Ariane Michas, Program Manager for CAFF, comments, "For large-volume buyers like these, having the choice of a local farm's product at point of purchase represents a real change. Rather than making their best guess as to what might be local based on their knowledge of seasonality in the region, point of purchase identification creates a huge opportunity to reshape the local food system for everyone from farmers to patients."
SF PSR began working with hospitals on sustainable food initiatives in 2005. The organization coordinates the Bay Area Hospital Leadership Team, whose nine constituent hospitals and health systems share knowledge and pool their purchasing power in order to shift the marketplace toward healthier, sustainably-produced food.
"The Bay Area Hospital Leadership team with all of its partners has been instrumental in advancing UCSF Medical Center's commitment to sustainability," says Dan Henroid, Director of Food & Nutrition Services. "The coordination provided by Physicians for Social Responsibility and other partners such as the Community Alliance for Family Farmers has provided Bay Area hospitals invaluable linkages and perspective from the local farmers. We look forward to expanding and continuing this partnership which is creating a new model to provide the freshest food to our patients and customers."
The current Regional Produce Purchasing Project builds on these hospitals' ongoing efforts to purchase local and sustainable foods and is just one part of a larger sustainability agenda for the San Francisco Bay Area Hospital Leadership team. Along with over 400 hospitals nationwide, they have signed the Healthy Food in Health Care Pledge developed by the Healthy Food in Health Care (HFHC) Program of Health Care Without Harm, which advocates for the purchase of sustainable foods -- i.e., food from a food system that is economically viable, ecologically sustainable, and socially just. The HFHC program is celebrating Food Day by marking milestones achieved by hospital food services throughout the country. SF PSR coordinates the HFHC work throughout California.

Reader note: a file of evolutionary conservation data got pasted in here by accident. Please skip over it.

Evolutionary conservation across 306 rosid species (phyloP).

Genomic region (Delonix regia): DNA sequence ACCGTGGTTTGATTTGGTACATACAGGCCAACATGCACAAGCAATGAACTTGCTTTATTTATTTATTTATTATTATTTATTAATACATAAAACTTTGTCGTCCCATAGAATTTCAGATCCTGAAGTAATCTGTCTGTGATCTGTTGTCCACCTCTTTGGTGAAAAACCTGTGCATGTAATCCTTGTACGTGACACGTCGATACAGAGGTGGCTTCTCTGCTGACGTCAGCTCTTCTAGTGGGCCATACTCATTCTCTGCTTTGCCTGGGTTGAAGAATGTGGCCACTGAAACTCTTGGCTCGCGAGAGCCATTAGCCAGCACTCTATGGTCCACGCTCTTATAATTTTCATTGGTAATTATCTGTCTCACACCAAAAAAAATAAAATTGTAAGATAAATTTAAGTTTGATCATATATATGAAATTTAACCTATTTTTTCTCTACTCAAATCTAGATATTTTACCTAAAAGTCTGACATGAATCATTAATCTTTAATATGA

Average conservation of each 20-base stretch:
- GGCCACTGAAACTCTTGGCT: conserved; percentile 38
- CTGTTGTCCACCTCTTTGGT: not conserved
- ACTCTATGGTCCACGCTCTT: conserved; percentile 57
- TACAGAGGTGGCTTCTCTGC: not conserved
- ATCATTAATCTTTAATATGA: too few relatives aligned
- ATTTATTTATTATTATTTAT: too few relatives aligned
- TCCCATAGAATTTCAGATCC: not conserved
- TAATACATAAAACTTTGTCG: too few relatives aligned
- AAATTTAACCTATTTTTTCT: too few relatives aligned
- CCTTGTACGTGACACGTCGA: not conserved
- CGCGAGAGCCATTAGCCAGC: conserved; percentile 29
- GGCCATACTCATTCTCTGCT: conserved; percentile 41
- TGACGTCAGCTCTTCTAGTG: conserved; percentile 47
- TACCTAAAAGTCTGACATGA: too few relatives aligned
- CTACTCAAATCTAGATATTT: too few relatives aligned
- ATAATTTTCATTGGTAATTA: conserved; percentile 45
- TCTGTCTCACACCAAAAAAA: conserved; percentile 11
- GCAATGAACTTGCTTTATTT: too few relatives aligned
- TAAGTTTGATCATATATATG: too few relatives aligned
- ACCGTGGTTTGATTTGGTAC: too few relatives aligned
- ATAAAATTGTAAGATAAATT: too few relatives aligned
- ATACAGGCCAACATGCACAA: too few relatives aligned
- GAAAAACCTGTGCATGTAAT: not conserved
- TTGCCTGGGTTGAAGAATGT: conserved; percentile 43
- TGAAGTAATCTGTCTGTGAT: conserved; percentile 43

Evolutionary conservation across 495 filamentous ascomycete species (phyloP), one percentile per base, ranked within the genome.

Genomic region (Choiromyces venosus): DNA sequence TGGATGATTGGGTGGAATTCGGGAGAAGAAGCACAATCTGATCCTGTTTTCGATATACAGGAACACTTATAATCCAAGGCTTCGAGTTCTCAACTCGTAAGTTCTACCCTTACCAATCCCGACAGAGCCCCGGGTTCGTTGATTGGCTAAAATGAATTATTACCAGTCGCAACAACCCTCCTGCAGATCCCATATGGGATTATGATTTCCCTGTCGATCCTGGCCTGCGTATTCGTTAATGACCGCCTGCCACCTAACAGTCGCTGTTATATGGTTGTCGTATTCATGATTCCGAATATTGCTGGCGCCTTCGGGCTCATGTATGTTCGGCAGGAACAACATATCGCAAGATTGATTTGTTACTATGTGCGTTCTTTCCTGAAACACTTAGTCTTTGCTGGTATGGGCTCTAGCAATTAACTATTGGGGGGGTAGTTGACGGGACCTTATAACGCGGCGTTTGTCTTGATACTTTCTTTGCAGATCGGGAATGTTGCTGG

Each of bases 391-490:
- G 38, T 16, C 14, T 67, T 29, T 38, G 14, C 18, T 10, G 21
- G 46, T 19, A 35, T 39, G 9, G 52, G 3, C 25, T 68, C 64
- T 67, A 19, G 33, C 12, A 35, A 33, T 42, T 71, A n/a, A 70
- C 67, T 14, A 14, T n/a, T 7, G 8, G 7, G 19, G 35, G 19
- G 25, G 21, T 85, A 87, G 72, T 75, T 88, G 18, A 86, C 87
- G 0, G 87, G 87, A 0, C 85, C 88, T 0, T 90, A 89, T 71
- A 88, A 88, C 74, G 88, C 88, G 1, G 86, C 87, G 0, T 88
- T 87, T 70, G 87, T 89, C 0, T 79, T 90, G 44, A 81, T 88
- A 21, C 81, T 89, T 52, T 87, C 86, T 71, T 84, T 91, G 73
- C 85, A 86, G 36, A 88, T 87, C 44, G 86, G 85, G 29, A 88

The HCWH Healthy Food in Health Care Program has an ambitious healthy food agenda, which includes buying local and/or certified organic food; avoiding food raised with artificial growth hormones and antibiotics; encouraging group purchasing organizations (GPOs) to support healthy food in healthcare; supporting local farmers and farming organizations; introducing farmers' markets and on-site CSA programs at hospitals; reducing food waste; and establishing an overarching food policy at each health facility.
The Healthy Food in Health Care (HFHC) Program is a national initiative of Health Care Without Harm (HCWH), developed in conjunction with its member organizations, which mobilizes advocates to work with hospitals across the country to help improve the sustainability of their food services. The program provides education, tools, resources, and support to health care facilities making the connection between the health of their patients, staff and community and the food they serve. Heath Care Without Harm, an international coalition of more than 500 organizations in 53 countries, is working to transform the health care sector, without compromising patient safety or care, so that it is ecologically sustainable and no longer a source of harm to public health and the environment. For more information about the HCWH Healthy Food in Health Care Program, visit www.healthyfoodinhealthcare.org. To learn more about HCWH's work, visit our website at www.noharm.org, our YouTube channel at HCwithoutharm, and our Twitter feed at hcwithoutharm.